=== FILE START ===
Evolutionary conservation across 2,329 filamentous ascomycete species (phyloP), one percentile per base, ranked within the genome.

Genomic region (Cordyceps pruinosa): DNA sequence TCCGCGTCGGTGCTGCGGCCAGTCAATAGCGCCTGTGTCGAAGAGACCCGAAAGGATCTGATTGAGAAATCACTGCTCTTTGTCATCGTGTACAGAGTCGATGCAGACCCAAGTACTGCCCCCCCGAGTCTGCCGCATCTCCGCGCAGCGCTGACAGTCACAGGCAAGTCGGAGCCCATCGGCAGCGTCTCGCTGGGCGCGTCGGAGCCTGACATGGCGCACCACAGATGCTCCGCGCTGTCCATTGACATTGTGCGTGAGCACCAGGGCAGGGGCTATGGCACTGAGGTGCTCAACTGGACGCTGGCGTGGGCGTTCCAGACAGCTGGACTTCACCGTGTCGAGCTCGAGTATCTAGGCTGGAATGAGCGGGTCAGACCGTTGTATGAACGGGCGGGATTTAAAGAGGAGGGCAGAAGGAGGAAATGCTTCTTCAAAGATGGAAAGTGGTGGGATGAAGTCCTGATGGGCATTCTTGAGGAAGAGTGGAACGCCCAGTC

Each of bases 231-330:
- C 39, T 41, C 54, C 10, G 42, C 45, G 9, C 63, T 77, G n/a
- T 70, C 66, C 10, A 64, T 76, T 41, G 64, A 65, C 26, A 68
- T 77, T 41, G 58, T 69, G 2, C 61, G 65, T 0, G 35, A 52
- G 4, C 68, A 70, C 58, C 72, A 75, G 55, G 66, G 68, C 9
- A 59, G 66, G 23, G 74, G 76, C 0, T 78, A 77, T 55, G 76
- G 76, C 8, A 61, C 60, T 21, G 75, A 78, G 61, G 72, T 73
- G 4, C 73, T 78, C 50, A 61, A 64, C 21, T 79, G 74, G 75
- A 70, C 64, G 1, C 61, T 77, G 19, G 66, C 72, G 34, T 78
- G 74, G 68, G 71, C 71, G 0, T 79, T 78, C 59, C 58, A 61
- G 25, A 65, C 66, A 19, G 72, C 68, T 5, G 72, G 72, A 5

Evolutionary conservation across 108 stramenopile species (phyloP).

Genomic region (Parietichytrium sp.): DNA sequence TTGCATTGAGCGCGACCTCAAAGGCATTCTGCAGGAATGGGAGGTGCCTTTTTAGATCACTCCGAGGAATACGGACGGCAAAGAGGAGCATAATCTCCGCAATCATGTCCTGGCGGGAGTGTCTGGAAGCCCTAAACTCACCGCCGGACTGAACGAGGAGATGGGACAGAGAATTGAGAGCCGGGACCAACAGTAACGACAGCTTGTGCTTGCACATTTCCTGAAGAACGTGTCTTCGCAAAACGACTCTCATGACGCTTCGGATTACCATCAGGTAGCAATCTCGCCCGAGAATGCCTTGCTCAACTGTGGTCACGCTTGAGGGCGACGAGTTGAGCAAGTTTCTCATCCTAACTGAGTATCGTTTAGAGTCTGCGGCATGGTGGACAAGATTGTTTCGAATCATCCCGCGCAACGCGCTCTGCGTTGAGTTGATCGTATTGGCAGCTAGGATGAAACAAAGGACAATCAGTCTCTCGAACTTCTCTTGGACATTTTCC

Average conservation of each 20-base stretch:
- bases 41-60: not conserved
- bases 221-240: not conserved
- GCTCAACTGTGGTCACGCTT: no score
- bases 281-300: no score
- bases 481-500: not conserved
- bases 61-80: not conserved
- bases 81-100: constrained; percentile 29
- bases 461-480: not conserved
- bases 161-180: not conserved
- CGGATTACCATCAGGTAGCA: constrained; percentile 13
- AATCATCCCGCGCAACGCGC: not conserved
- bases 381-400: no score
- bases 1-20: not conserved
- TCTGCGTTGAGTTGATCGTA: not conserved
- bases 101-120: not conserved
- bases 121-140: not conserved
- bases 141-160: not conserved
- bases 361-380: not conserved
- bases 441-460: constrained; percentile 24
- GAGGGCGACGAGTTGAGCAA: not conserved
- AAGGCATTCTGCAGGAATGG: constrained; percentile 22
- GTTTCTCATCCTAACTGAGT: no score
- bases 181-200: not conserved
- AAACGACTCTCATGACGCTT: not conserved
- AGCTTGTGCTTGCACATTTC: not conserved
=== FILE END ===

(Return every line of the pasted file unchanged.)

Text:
Evolutionary conservation across 2,329 filamentous ascomycete species (phyloP), one percentile per base, ranked within the genome.

Genomic region (Cordyceps pruinosa): DNA sequence TCCGCGTCGGTGCTGCGGCCAGTCAATAGCGCCTGTGTCGAAGAGACCCGAAAGGATCTGATTGAGAAATCACTGCTCTTTGTCATCGTGTACAGAGTCGATGCAGACCCAAGTACTGCCCCCCCGAGTCTGCCGCATCTCCGCGCAGCGCTGACAGTCACAGGCAAGTCGGAGCCCATCGGCAGCGTCTCGCTGGGCGCGTCGGAGCCTGACATGGCGCACCACAGATGCTCCGCGCTGTCCATTGACATTGTGCGTGAGCACCAGGGCAGGGGCTATGGCACTGAGGTGCTCAACTGGACGCTGGCGTGGGCGTTCCAGACAGCTGGACTTCACCGTGTCGAGCTCGAGTATCTAGGCTGGAATGAGCGGGTCAGACCGTTGTATGAACGGGCGGGATTTAAAGAGGAGGGCAGAAGGAGGAAATGCTTCTTCAAAGATGGAAAGTGGTGGGATGAAGTCCTGATGGGCATTCTTGAGGAAGAGTGGAACGCCCAGTC

Each of bases 231-330:
- C 39, T 41, C 54, C 10, G 42, C 45, G 9, C 63, T 77, G n/a
- T 70, C 66, C 10, A 64, T 76, T 41, G 64, A 65, C 26, A 68
- T 77, T 41, G 58, T 69, G 2, C 61, G 65, T 0, G 35, A 52
- G 4, C 68, A 70, C 58, C 72, A 75, G 55, G 66, G 68, C 9
- A 59, G 66, G 23, G 74, G 76, C 0, T 78, A 77, T 55, G 76
- G 76, C 8, A 61, C 60, T 21, G 75, A 78, G 61, G 72, T 73
- G 4, C 73, T 78, C 50, A 61, A 64, C 21, T 79, G 74, G 75
- A 70, C 64, G 1, C 61, T 77, G 19, G 66, C 72, G 34, T 78
- G 74, G 68, G 71, C 71, G 0, T 79, T 78, C 59, C 58, A 61
- G 25, A 65, C 66, A 19, G 72, C 68, T 5, G 72, G 72, A 5

Evolutionary conservation across 108 stramenopile species (phyloP).

Genomic region (Parietichytrium sp.): DNA sequence TTGCATTGAGCGCGACCTCAAAGGCATTCTGCAGGAATGGGAGGTGCCTTTTTAGATCACTCCGAGGAATACGGACGGCAAAGAGGAGCATAATCTCCGCAATCATGTCCTGGCGGGAGTGTCTGGAAGCCCTAAACTCACCGCCGGACTGAACGAGGAGATGGGACAGAGAATTGAGAGCCGGGACCAACAGTAACGACAGCTTGTGCTTGCACATTTCCTGAAGAACGTGTCTTCGCAAAACGACTCTCATGACGCTTCGGATTACCATCAGGTAGCAATCTCGCCCGAGAATGCCTTGCTCAACTGTGGTCACGCTTGAGGGCGACGAGTTGAGCAAGTTTCTCATCCTAACTGAGTATCGTTTAGAGTCTGCGGCATGGTGGACAAGATTGTTTCGAATCATCCCGCGCAACGCGCTCTGCGTTGAGTTGATCGTATTGGCAGCTAGGATGAAACAAAGGACAATCAGTCTCTCGAACTTCTCTTGGACATTTTCC

Average conservation of each 20-base stretch:
- bases 41-60: not conserved
- bases 221-240: not conserved
- GCTCAACTGTGGTCACGCTT: no score
- bases 281-300: no score
- bases 481-500: not conserved
- bases 61-80: not conserved
- bases 81-100: constrained; percentile 29
- bases 461-480: not conserved
- bases 161-180: not conserved
- CGGATTACCATCAGGTAGCA: constrained; percentile 13
- AATCATCCCGCGCAACGCGC: not conserved
- bases 381-400: no score
- bases 1-20: not conserved
- TCTGCGTTGAGTTGATCGTA: not conserved
- bases 101-120: not conserved
- bases 121-140: not conserved
- bases 141-160: not conserved
- bases 361-380: not conserved
- bases 441-460: constrained; percentile 24
- GAGGGCGACGAGTTGAGCAA: not conserved
- AAGGCATTCTGCAGGAATGG: constrained; percentile 22
- GTTTCTCATCCTAACTGAGT: no score
- bases 181-200: not conserved
- AAACGACTCTCATGACGCTT: not conserved
- AGCTTGTGCTTGCACATTTC: not conserved